A Spud-Filled Warehouse


Below are some photos from the warehouse at various points since the Potato Blitz began. It seems like the abundance of potatoes in the Food Hampers’ warehouse is never-ending!

A skid of potatoes after the Don Cameron Night.

Full cardboard bins of potatoes after the Supermarket Blitz.

A few days later, the cardboard bins have been restocked with more potatoes.

Those mountains of potatoes are, of course, already being used. A few days ago, as a patron was filling out the checklist of food that he wanted in his hamper, he paused to ask me a question. With his finger resting on the picture of potatoes, he said, “I have been craving my homemade potato fries. Do you have potatoes today?”

Ohhhhh yes, we have potatoes. Part of the reason we continue to have so many potatoes is because of the success of the Supermarket Blitz. I blogged already about the volunteers, cashiers and shoppers who made this day so wonderful, and now the results are in. With all that hard work and generosity, we collected 18,000 pounds of spuds and raised another $11,200 in cash. At the Beechwood Zehrs alone, we filled the Faith FM smart car 4 times, collecting over 6,400 pounds. This means that we are well within reach of the 2011 Blitz Campaign goal of the equivalent of 170,000 lbs of potatoes.

That’s a lot of potatoes! When the campaign begins, we clear as much extra room as we can afford to accommodate all those spuds. Even so, space is in high demand at the warehouse. You can tell from the pictures that we have to get creative in order to maximize our potato storage. That is why we are so thankful for Steckle Heritage Farm.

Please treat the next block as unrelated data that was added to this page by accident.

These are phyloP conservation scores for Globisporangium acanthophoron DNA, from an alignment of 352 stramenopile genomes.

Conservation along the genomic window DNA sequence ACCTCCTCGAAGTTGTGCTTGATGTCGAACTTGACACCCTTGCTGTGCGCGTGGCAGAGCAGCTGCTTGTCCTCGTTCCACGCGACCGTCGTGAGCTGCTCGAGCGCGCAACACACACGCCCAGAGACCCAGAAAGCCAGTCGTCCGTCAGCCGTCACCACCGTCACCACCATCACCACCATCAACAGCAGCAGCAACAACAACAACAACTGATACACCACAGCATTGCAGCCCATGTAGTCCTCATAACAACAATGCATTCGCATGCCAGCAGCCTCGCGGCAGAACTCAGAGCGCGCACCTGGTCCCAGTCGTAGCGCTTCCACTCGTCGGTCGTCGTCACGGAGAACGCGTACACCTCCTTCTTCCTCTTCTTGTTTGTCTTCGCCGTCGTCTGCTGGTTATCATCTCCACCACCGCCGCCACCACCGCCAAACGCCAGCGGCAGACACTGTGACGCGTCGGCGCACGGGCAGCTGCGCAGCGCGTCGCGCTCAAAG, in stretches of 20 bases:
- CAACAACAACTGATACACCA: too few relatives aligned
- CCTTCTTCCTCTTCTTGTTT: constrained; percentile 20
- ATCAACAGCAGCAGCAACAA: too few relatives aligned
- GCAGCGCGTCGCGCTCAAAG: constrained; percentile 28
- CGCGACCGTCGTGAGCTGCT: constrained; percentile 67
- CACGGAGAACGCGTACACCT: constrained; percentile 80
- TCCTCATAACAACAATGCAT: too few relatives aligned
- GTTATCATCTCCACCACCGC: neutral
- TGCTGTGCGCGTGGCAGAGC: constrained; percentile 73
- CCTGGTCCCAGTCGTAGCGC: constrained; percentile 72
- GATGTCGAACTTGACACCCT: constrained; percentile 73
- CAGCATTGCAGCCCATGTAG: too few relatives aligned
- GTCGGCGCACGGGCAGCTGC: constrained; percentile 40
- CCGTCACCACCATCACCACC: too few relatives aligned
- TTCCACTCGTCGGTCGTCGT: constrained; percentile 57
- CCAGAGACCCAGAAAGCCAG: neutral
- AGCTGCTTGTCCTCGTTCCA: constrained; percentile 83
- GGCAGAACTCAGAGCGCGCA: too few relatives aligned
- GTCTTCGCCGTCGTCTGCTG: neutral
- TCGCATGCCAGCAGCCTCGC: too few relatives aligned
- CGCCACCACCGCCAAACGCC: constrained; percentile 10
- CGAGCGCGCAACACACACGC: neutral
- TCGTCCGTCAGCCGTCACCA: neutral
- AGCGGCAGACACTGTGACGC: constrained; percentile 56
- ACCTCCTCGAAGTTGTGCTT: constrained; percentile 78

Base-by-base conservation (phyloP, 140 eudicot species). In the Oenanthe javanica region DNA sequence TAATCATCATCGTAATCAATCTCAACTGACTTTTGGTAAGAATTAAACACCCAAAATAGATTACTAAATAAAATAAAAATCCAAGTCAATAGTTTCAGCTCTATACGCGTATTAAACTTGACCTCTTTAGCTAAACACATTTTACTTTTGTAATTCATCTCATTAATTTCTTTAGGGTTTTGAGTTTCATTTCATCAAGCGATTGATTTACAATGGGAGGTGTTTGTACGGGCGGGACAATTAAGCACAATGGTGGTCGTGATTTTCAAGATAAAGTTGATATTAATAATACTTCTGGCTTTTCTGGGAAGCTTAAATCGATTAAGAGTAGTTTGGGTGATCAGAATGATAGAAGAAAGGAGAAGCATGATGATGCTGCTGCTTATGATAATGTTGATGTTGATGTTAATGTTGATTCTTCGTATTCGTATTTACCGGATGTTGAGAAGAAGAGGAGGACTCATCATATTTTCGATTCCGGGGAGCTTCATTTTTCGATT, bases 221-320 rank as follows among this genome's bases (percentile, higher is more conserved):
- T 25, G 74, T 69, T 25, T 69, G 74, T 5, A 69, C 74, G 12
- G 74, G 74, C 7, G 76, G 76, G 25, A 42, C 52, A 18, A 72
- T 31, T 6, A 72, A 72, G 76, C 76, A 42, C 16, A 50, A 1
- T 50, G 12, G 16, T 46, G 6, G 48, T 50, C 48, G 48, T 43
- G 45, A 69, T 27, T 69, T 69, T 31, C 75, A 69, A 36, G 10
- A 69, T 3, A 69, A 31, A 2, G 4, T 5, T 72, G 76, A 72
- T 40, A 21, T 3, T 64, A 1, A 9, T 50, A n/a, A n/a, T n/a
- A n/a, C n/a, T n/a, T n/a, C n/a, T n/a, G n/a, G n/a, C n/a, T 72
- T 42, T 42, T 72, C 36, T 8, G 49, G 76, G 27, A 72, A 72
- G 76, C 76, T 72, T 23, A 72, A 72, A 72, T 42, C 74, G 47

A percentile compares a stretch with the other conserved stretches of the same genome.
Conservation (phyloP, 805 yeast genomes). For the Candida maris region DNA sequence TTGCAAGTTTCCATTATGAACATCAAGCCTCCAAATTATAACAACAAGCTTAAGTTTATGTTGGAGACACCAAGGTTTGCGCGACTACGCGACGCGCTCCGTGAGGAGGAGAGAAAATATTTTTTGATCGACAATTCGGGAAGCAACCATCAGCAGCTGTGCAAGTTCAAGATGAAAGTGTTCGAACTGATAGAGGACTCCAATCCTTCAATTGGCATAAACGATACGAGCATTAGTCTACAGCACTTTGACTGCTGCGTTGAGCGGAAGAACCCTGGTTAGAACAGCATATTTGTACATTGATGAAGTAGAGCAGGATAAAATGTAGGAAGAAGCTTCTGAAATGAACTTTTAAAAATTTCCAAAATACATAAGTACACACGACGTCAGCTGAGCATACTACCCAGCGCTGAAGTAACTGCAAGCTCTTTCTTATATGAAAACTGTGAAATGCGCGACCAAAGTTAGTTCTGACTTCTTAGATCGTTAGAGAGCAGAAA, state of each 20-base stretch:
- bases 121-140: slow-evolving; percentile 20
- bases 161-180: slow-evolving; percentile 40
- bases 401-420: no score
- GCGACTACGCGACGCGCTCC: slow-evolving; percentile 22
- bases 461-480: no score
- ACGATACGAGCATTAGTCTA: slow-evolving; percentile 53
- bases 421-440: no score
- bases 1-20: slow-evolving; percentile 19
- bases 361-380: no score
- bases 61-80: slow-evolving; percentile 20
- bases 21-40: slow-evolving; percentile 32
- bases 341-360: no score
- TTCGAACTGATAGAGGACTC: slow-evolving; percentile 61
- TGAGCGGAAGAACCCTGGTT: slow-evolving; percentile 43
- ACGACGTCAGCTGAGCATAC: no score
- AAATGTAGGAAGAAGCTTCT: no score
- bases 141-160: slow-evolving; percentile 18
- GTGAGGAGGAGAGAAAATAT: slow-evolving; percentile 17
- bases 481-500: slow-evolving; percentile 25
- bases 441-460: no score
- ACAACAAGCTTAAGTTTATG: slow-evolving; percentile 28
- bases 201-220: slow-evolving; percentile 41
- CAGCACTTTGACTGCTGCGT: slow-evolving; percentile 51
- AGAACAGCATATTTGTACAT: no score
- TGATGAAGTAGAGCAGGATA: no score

The farm was built in 1833 by a Mennonite couple named John and Esther. Today it is a heritage property in Kitchener, where children and young adults can come to learn the importance of farming.  But that’s not all. For over 10 years, our friends at Steckle have been providing storage for the potatoes  we collect during the Potato Blitz but cannot immediately use.

Through a series of closed doors, you finally enter the storage room where there are almost 20 piles of potatoes like the ones pictured here.

Although it might look a little dark and scary, these are actually the perfect conditions for storing potatoes!

So, when the skids and bins at Food Hampers begin to show signs of depletion, we need only to alert one of our amazing drivers, who can then make a stop by the farm. This is the secret behind the never-ending mountains of potatoes.

For some, like the patron I spoke with recently, potatoes are most enjoyed in the form of homemade French fries. But there are many other ways to enjoy a potato, which I learned this past Friday at the Community Potato Lunch. Stay tuned for pictures and stories from this event!

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